Why Victoria Woodhull, The First Woman to Run for  President in 1872, Remains the Heroine the World Almost Forgot

by Laura A. Roser


“When men attempt bold gestures, generally it’s considered romantic. When women do it, it’s often considered desperate or psycho.”  – Sarah Jessica Parker

The quote above may be the modern Sex-in-the-City reaction  to a bold woman, but in the early Victorian era a bold woman was cast as something more sinister, threatening the very fabric of society, rather than desperate or psycho. She was shamed into acquiescence then obsolescence.

Neal Katz is the award-winning author of Outrageous: The Victoria Woodhull Saga, Volume One: Rise to Riches. He is an active feminist and gives half of the earnings from his books  to help foster equal treatment of women. He says, “Ultimately  Feminism leads to better treatment of all humans.”

Ms. Victoria Woodhull, the subject of his four-volume historical fiction series, is someone I had never heard of before I ran into  Neal at a writer’s party in California last summer. I remember flipping through a copy of Neal’s book and asking him, “So, who  is this Victoria Woodhull?”

“Oh, someone you will be surprised you didn’t know.” Mr. Katz’s blue eyes sparkled with passion. “She’s the first woman  to run for president in the United States,” he said. “First woman to address Congress. She and her sister became the first women to open a brokerage firm on Wall Street and the first women to own and publish a newspaper…” He paused for dramatic effect.  “All in the 1870’s!”

Perhaps the most interesting aspect of this woman was her  undauntable drive to boldly state her opinions in a time when  radical ideas (especially from a woman) inspired great fear and social alienation. In 1870, the Sister’s newspaper, Woodhull and Claflin’s Weekly, advocated women’s suffrage, equal pay for  equal work, birth control, legalization of prostitution, and free  love. The last an argument for full legal rights for women, not a salacious cause of promiscuity. Their publication also printed  the first United States translation of Karl Marx’s The Communist Manifesto.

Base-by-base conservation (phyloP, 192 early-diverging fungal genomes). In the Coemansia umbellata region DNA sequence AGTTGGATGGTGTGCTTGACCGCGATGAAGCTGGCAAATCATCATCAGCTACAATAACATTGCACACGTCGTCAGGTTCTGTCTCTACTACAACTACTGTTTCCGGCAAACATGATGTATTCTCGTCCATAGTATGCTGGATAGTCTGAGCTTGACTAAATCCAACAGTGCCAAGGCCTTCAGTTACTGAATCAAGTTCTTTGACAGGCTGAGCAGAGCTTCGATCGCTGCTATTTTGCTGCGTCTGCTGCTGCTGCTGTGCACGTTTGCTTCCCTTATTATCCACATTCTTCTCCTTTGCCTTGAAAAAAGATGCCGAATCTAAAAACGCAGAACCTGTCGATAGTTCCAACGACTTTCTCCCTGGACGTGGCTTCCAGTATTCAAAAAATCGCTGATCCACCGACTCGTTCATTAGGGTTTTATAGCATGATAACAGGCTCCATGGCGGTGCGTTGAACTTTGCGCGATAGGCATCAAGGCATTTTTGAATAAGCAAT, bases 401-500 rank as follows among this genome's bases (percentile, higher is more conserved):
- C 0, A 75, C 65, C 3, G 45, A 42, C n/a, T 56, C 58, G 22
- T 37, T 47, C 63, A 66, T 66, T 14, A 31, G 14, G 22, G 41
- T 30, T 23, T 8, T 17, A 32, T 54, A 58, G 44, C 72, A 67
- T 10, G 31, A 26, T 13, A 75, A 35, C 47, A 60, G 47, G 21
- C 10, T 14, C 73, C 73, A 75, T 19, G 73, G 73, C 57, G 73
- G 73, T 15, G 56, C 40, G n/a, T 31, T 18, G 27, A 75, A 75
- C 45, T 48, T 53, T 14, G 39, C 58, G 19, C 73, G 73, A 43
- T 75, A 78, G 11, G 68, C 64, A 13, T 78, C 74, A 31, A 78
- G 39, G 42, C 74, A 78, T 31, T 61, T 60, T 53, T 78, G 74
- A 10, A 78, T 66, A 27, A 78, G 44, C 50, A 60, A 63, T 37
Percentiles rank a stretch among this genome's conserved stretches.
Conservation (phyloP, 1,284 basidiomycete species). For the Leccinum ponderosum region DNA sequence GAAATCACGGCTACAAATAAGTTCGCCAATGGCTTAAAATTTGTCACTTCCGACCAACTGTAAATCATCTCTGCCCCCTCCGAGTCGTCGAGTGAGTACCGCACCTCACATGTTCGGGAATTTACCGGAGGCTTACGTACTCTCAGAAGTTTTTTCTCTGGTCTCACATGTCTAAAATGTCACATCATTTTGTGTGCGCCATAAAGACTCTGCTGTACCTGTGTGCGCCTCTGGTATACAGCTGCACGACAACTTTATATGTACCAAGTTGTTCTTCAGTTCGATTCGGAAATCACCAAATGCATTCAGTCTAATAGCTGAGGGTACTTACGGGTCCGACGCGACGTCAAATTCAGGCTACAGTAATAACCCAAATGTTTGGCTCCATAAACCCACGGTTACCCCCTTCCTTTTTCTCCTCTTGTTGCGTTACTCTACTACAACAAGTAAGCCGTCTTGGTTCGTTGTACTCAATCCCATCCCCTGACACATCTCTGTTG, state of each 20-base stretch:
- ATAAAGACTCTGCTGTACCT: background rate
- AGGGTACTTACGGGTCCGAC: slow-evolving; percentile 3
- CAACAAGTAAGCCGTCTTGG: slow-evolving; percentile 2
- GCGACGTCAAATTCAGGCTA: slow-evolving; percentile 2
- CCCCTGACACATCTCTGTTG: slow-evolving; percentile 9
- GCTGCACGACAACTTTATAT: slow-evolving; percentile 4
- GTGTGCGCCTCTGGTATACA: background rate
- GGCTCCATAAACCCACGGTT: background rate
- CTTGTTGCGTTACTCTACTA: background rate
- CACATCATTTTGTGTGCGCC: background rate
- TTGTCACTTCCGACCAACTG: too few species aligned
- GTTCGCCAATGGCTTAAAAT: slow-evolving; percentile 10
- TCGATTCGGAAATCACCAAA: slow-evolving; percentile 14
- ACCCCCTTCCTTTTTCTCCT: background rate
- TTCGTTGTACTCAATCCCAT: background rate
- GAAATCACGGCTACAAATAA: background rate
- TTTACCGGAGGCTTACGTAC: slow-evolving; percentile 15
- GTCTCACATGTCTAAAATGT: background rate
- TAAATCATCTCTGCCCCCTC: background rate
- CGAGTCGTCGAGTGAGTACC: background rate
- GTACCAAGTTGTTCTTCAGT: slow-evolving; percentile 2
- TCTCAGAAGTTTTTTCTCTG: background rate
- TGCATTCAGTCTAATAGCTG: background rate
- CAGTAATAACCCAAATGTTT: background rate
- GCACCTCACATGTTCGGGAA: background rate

I recently had a chance to sit down with Neal at his office and ask him some more detailed questions about this fascinating woman.

“Tell me about Victoria’s legacy,” I said as I pushed the record  button on my iphone.

Neal nodded his head. “Astonishingly, there really was no legacy. Not until just recently. Only now is Victoria finally starting  to get the credit and proper place in history she deserves. She was demonized in the American press, presented as harpy or evil satanic figure for challenging the male establishment – especially  conservative religious elements. When she left the United States,  broken and disappointed having lost a tremendous fortune, she reclaimed comfort and prosperity in England as a proper lady – and continued fomenting radical women empowerment.   To protect her standing as Lady Martin, Victoria suppressed  through a cadre of lawyers any news articles, word, or mention  of her name. So, Victoria herself prevented contemporaneous recognition  throughout her later life.” Neal smiled. “And  little sister Tennessee lived like a Queen as the Countess of  Montserrat (the title bequeathed by Queen Victoria) outside of  Lisbon, Portugal. See why I’ll need four volumes?”